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Copyright and Fair Dealing

What is Copyright?

Copyright literally means the right to copy.  The Copyright Act grants a series of rights to the creators of works giving them the exclusive legal right to reproduce, publish, distribute or sell their works. Only the copyright owner has the right to decide when and how the work is copied. In addition

Who Owns The Copyright in a Work?

Copyrights are usually held by:

  • The author/creator ONLY


  • The author/creator’s employer, if the work was created as part of a person’s job.


  • The author/creator AND a publisher (as agreed by the author)


  • The publisher ONLY (as agreed by the author)

What is Open Access and Creative Commons?

Both Open Access and Creative Commons are online internet sites that provide access and use of materials without requiring permissions for the use of those materials usually through various types of licenses.

Open Access

Provides access to peer reviewed scholarly materials which allow readers to view, download and copy materials. Terms of use are set by the individual creator and range from partial access to unrestricted use. The user must read the terms of use to know hot the material can be used. Examples of Open Access sites are OpenDOAR and DOAJ.

Creative Commons

Creative Commons is a non-profit organization that enables creators to share their materials via a set of copyright licenses. There are standardized licenses that give the public permission to share and use works based on the rights the creator has chosen. Rights vary from some rights reserved to all rights reserved. The user must read the accompanying license to know how the material can be used.

Public Domain

A work in the public domain is free for everyone to use without permission or paying royalties. The phrase 'public domain' is a copyright term referring to works that belong to the public.Works can be in the public domain for a variety of reasons: because the term of copyright protection has expired; because the work was not eligible for copyright in the first place; or because the copyright owner has given the copyright in the work to the public. "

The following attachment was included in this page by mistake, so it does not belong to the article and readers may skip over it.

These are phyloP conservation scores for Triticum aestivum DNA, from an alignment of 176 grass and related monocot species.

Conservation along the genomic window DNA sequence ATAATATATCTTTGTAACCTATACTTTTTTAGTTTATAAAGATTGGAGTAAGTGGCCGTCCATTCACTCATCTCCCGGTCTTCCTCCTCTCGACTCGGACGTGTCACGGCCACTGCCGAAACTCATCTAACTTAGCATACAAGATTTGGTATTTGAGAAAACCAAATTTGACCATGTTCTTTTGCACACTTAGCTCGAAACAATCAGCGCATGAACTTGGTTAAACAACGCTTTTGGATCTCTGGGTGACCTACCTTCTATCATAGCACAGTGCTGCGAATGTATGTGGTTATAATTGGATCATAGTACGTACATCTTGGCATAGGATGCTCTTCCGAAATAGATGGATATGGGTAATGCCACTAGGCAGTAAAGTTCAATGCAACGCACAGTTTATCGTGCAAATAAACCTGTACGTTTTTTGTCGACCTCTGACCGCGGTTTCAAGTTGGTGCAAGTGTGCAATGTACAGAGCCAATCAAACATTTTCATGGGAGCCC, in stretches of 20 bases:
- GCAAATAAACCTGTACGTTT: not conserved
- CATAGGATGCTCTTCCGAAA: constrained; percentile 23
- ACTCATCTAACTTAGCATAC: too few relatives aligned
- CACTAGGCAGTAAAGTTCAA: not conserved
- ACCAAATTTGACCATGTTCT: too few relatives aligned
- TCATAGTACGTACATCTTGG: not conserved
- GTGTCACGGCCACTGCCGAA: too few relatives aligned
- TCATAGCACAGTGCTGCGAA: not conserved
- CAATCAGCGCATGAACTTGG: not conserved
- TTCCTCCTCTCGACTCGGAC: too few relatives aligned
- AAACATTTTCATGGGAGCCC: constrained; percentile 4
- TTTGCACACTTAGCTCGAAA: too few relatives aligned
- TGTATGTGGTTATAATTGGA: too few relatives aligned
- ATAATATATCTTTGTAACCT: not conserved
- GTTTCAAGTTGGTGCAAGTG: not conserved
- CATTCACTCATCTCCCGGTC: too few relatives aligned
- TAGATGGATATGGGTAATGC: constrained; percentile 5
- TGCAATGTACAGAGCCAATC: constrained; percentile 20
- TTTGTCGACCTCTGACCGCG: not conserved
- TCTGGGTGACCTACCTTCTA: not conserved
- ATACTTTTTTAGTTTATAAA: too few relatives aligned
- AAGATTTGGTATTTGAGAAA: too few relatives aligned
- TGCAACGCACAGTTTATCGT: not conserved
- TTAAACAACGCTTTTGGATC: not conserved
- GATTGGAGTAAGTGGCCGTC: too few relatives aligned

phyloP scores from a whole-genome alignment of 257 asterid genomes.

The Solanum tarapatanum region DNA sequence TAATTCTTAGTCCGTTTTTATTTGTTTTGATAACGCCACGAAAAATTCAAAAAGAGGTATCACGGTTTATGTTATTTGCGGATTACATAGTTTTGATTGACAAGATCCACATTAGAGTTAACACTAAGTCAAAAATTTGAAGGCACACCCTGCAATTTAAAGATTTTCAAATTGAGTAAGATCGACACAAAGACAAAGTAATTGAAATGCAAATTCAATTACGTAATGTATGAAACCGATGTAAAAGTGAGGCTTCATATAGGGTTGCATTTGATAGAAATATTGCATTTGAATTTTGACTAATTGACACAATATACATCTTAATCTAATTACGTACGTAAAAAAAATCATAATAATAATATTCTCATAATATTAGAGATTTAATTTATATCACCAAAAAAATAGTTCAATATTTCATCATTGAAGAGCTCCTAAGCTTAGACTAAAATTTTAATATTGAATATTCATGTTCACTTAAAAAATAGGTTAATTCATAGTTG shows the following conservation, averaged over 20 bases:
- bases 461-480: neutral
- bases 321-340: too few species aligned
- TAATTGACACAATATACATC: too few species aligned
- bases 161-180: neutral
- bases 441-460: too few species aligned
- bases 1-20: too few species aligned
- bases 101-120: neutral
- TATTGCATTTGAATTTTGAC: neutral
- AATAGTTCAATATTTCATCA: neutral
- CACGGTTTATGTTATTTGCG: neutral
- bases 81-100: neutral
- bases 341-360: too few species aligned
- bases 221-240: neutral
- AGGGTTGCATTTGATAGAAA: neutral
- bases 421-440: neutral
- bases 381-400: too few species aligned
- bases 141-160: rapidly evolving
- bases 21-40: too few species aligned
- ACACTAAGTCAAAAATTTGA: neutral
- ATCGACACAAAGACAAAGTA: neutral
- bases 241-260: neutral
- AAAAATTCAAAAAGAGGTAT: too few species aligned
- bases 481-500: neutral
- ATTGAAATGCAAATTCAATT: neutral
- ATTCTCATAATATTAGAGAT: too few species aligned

Note: These categories do not include traditional knowledge which exists outside of copyright and its exceptions.

When original works are created, they are automatically protected under Canadian copyright law
Authors/creators may register their works with the Canadian Intellectual Property Office to prove that they are the owners of the works should court cases ever arise
Generally, copyright “lasts for the life of the creator, the remainder of the calendar year in which the creator dies, and for 50 years following the end of the calendar year” (CIPO, 2011)
Note: This will likely change to a longer period once the Trans Pacific Partnership Trade Agreement is passed.

Information for Faculty

Reserves and Moodle
The Library is pleased to offer a reserves service for Faculty.  For more information about this service, which includes tracking down material, digitizing according to copyright legislation, tips on creating links to licensed content for reading lists in your Moodle course sites, and more please drop by the Library in person, phone 902-457-6250 or e-mail

Course Material and Copyright
It has come to the University's attention that there is a website known as Coursehero which students have been using to upload course materials.  If you encounter this, and do not want your materials posted, a memo from the Vice President Academic was sent to all faculty outlining steps to take in these situations.  For more information, contact the University Librarian for assistance. 

Thesis Advisors
If you are a thesis advisor, please note the important information for Graduate students. More guidance for graduate students will be coming soon.


Information for Graduate Students: E-thesis Guidelines

  • Are you aware of the copyright issues related to the electronic deposit of your thesis? 
  • Have you correctly used copyrighted material in your thesis?

Graduate theses are publications of Mount Saint Vincent University.  When graduate students submit their theses, they are made accessible via the Library's Mount E-Commons and included in the Library and Archives Canada collection.  

It is essential that graduate students seek permission to use copyrighted material in their thesis.

Seeking permissions takes time; it is recommended that you plan well in advance to gather permission for the addition of extra material in your thesis (e.g. published text, images, tables, figures, etc.).     

Please consult the guides below for more information.  For questions about copyright, send a message to

Video: Traditional Knowledge

This guide is licensed under a Creative Commons Attribution-Noncommercial License.
Creative Commons License

You may copy the guide for noncommercial purposes as long as credit is included. Please be aware that the guide may contain links to subscription based services for which access is restricted. We encourage you to license your derivative works under Creative Commons as well to encourage sharing and reuse of educational materials.